Cornell’s Baroque Organ is a testament to the 21st-century builders who transplanted Arp Schnitger’s early 18th-century tonal world from Berlin to Ithaca, NY. The organ represents both a fascination with the past and a desire to build an instrument suited for a modern research university. Find out more here about the instrument(s) that inspired Munetaka Yokota and his team, and how the “fantasy reconstruction” arrived in Anabel Taylor.
Charlottenburg Palace, Berlin, 1706
The organ that provided the inspiration for Cornell’s Baroque organ was built in 1706 by Arp Schnitger, and was designed for the chapel of Schloss Charlottenburg, the new palace of King Frederick I of Prussia. Schnitger was known for his ability to build organs in awkward spaces, and the Charlottenburg chapel was indeed unusual, allowing for only a very small visible façade concealing a much larger instrument. Built with haste so as to be ready for the wedding of Prince Friedrich Wilhelm, the organ met with royal approval, and Schnitger was awarded the title of “Royal Prussian Organbuilder” two years later. The organ remained virtually unchanged for much of its history, with the exception of the alteration of two reed ranks, made ahead of a royal wedding in 1888. That it stayed intact for so long is witness to Schnitger’s novel tonal design, which both played to tradition and included some experimentation. Although much of the instrument was inspired by the North German style––with its strident choruses across multiple divisions, popularized by Schnitger in the grand Hanseatic cities of Hamburg and Lübeck––the Charlottenburg organ also included several experimental wooden ranks, and represented a synthesis of northern and central German styles. The wooden, delicate flutes (the HW and RP floite dues) and the string stop, the Viol de Gamb (HW), alongside two wooden ranks in the pedal, meant the instrument could function as a chamber instrument in the company of other musicians in a royal chapel, both performing the most fashionable styles and accompanying a congregation.
Rediscovery, Recordings, and Destruction
The Charlottenburg Organ enjoyed a renaissance in the late 1920s, when it was rediscovered by architectural historian Bodo Ebhardt and organist Wolfgang Auler. Essentially untouched from its 18th-century construction, the organ went on to inspire some of the efforts of the early German Organ Reform movement (the Orgelbewegung), which embraced the aesthetics of the past, calling for a return to an earlier “purity” of organ sound that rejected the “excesses” of romantic instruments. Schnitger’s Charlottenburg organ provided an iconic sound for the movement, with important scholars and organists such as Fritz Heitmann and Walter Kaufmann immortalizing the instrument in recordings, writings, and performances. That this inevitably became tangled with Nazism is a tragic part of the Charlottenburg organ’s history. In 1943, Schloss Charlottenburg and its organ became one of many iconic Berlin buildings to be destroyed by Allied bombers.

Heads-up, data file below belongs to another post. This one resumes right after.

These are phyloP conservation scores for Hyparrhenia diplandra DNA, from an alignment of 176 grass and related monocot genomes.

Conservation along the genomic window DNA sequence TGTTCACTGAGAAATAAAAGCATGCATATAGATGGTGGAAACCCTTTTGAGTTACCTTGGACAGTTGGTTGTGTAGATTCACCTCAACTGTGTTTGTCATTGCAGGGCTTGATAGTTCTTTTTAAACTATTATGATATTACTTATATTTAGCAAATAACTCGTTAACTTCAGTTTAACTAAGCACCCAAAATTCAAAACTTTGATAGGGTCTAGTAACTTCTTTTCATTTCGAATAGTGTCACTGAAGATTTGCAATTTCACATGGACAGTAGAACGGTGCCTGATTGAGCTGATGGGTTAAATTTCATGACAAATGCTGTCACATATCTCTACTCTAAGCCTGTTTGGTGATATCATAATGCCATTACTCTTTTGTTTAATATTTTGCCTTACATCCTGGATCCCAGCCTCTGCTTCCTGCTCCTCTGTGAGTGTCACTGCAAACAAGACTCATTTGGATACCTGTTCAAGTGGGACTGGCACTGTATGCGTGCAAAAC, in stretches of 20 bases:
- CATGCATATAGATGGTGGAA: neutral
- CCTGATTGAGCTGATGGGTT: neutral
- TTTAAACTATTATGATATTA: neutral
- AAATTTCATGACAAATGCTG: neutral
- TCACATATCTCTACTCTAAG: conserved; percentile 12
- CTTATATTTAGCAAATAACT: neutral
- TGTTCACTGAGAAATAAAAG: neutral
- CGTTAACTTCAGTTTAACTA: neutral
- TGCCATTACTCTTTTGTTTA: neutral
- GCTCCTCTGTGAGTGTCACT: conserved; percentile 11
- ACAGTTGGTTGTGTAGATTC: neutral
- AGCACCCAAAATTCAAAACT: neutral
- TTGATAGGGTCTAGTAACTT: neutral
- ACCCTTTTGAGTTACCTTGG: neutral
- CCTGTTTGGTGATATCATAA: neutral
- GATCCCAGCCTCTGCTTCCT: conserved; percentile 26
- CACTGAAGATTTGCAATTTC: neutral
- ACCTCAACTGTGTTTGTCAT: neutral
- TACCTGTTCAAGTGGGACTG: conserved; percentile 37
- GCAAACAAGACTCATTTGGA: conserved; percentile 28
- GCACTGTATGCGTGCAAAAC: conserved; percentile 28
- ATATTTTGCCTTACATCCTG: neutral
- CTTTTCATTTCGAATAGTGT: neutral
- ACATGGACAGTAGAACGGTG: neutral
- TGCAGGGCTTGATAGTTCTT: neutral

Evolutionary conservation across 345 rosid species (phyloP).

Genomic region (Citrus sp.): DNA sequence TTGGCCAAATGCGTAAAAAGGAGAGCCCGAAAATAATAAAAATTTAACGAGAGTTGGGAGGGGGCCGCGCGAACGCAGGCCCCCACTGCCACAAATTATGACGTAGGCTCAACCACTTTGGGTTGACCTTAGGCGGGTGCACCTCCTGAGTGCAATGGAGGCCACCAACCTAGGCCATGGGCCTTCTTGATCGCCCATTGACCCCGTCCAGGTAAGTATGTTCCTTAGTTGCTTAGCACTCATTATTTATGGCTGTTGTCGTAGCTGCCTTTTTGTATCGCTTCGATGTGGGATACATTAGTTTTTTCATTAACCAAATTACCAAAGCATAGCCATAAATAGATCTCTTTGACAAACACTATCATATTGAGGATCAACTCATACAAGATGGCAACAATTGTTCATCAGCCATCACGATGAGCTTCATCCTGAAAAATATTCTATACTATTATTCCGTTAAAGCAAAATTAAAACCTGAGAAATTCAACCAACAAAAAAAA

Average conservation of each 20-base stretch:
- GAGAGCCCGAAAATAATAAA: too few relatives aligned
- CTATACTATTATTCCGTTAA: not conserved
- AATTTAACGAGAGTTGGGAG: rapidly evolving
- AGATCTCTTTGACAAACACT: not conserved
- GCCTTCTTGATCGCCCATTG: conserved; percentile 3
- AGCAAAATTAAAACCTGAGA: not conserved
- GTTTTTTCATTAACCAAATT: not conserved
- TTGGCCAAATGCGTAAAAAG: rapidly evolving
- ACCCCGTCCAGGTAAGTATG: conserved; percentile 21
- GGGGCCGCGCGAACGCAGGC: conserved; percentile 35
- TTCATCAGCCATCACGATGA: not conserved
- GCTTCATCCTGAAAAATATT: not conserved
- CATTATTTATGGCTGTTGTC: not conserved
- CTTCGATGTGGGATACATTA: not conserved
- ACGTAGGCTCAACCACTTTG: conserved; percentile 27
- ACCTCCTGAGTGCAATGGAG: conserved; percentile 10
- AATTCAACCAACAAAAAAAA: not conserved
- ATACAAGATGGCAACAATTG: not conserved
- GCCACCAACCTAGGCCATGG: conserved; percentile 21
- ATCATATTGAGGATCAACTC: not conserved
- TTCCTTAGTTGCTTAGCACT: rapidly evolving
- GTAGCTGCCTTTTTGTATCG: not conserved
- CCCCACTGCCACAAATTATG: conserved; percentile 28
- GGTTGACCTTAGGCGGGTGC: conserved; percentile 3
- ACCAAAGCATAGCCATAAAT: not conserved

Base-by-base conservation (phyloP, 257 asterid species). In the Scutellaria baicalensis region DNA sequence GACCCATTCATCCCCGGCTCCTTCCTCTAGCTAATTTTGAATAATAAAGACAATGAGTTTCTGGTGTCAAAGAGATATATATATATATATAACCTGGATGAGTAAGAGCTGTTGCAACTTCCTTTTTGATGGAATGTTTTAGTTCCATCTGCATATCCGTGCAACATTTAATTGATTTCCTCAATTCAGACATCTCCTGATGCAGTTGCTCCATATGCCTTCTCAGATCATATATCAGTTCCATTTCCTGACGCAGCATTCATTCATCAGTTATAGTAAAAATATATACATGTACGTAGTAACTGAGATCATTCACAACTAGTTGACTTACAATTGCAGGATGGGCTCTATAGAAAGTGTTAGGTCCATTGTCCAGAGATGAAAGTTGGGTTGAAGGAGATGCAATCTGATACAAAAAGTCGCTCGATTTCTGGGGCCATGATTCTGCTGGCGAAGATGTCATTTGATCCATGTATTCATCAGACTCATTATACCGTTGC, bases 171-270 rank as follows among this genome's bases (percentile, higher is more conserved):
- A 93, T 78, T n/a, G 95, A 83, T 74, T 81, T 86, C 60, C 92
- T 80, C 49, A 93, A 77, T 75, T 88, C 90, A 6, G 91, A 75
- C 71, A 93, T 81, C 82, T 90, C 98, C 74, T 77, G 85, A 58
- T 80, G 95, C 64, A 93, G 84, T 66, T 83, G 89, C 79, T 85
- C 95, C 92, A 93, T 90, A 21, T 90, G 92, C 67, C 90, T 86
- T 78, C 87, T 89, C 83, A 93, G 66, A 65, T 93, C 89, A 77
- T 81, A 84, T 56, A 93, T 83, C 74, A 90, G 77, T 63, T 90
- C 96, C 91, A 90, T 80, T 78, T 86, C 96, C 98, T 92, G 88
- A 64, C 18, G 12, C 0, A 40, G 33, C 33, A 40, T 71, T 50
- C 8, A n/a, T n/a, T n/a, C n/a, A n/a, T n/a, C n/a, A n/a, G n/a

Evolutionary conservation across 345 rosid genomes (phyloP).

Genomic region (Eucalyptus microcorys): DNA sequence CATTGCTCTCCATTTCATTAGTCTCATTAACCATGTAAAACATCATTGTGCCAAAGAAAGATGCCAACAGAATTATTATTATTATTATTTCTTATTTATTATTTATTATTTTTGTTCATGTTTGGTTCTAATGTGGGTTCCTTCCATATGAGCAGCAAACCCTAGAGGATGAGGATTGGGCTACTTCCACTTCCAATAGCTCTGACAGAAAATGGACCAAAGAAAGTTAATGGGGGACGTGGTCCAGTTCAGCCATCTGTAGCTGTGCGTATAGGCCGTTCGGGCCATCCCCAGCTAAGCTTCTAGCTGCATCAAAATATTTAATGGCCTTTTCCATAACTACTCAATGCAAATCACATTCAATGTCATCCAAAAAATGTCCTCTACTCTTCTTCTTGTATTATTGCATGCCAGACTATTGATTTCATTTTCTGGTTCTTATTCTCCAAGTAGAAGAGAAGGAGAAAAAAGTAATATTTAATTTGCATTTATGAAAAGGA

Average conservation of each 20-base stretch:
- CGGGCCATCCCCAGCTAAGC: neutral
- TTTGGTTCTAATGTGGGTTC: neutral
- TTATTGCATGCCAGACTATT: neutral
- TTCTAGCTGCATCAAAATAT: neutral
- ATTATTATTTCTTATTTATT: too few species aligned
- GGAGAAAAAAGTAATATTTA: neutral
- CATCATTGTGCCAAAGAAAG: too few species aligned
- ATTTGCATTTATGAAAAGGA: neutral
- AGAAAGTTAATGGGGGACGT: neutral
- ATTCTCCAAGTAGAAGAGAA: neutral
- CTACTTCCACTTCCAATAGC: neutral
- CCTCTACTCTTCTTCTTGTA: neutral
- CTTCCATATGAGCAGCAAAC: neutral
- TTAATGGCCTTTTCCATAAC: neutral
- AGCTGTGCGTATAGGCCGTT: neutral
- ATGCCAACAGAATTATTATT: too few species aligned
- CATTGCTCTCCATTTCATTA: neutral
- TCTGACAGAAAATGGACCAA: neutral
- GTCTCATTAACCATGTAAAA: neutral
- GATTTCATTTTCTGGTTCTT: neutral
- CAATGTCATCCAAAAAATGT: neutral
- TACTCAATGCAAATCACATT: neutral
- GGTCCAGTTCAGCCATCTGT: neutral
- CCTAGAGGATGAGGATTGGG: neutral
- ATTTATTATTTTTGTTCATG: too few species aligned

Anabel Taylor Chapel, Ithaca, NY, 2010
The instrument in Charlottenburg itself was rebuilt by Karl Schuke in 1965, using information he had recorded during his care of the organ immediately before WWII. At the turn of the 21st century, however, it would receive another unexpected lease of life, across the Atlantic in Ithaca, NY. The organ built under the direction of Munetaka Yokota for Anabel Taylor Chapel is not a replica of the Charlottenburg organ, but rather, in the words of Given Foundation Professor in the Humanities and University Organist Annette Richards, “a fantasy reconstruction” of the instrument Schnitger might have built for the space. The tonal design reimagines the Charlottenburg instrument for Cornell’s similarly small chapel, while the case, with no constraints of space in Ithaca (unlike Berlin) is inspired by another Schnitger instrument of 1702, at Clausthal-Zellerfeld. The work is the result of an international collaboration that spanned continents, with Yokota overseeing a project that encompassed scholars, physical scientists, musicians, craftsmen, and visual artists from Sweden (in particular the GOArt center at Göteborgs Universitet), Japan, The Netherlands, Germany, and the US, including volunteers from the local community. Ithaca-based master woodworkers Christopher Lowe and Peter De Boer built the case entirely by hand, and the Canandaigua-based Parsons Pipe Organ Builders built the wind system, key- and stop- action using 18th-century techniques taught by Yokota. Further connecting Cornell’s Baroque Organ to its Berlin ancestor, Yokota was inspired as a teenager by coming across a record that reconstructed a 1933 recording made on the Charlottenburg organ; a vibrant, striking sound that inspired Yokota to pursue a career as an organ builder.
Annette Richards on why Cornell University built its Baroque Organ
Annette Richards discusses the design of the Baroque Organ, after Arp Schnitger
Reflections on a completed project
Herbert Gussman Professor of Music, David Yearsley, wrote two connecting pieces reflecting on the work of Munetaka Yokota, and the rebirth of the Charlottenburg organ at Cornell. Find these short reflections here and here.